June 8, 2015
While it's true that the modern, meat-heavy American diet contains unhealthy foods with a high "acid load," that doesn't have much of an impact on your body's pH levels, adds Allison Childress, R.D., a nutrition sciences instructor at Texas Tech University.
"All food is acidic in the stomach and alkaline in the intestine," Childress explains. And while your urine's pH levels can vary, Childress says it's not clear how much your diet has to do with that.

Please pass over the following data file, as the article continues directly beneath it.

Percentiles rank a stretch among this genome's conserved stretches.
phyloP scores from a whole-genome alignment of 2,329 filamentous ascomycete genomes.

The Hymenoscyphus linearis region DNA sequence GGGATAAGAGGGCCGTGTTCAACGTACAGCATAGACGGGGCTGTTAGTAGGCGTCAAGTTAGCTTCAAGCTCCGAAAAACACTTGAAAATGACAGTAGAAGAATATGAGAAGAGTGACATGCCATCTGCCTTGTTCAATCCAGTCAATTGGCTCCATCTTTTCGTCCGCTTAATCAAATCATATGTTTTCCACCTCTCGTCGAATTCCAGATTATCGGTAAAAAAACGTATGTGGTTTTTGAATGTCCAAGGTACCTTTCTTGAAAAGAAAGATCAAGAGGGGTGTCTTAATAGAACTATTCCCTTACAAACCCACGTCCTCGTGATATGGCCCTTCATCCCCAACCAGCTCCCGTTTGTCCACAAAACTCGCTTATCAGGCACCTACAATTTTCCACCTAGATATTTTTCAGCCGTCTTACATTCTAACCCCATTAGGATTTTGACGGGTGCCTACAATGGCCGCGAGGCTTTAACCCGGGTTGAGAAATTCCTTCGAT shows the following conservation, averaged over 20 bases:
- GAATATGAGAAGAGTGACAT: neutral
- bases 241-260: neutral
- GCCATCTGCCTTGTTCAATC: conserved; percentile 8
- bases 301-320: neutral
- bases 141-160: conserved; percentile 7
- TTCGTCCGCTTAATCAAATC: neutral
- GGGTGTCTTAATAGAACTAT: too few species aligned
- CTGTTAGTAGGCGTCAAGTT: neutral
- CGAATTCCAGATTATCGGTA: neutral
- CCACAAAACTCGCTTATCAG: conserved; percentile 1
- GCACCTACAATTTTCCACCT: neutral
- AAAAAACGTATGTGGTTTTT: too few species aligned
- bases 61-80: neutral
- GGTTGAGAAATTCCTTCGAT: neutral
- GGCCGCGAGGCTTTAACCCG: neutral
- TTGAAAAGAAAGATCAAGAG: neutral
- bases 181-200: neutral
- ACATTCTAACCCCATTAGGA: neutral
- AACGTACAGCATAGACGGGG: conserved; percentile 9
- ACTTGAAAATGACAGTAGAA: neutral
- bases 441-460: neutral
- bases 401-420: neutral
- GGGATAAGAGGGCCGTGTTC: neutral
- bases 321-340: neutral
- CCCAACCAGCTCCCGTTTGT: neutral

Even if what you eat does change your urine's acid levels, "your diet does not affect your blood pH at all," Childress says. Both Dubost and national health authorities agree with her. "Altering the cell environment of the human body to create a less-acidic, less-cancer-friendly environment is virtually impossible," according to resources from the American Institute for Cancer Research. Research on avoiding dietary acid for healthier bones has also failed to turn up proof of pH-related benefits.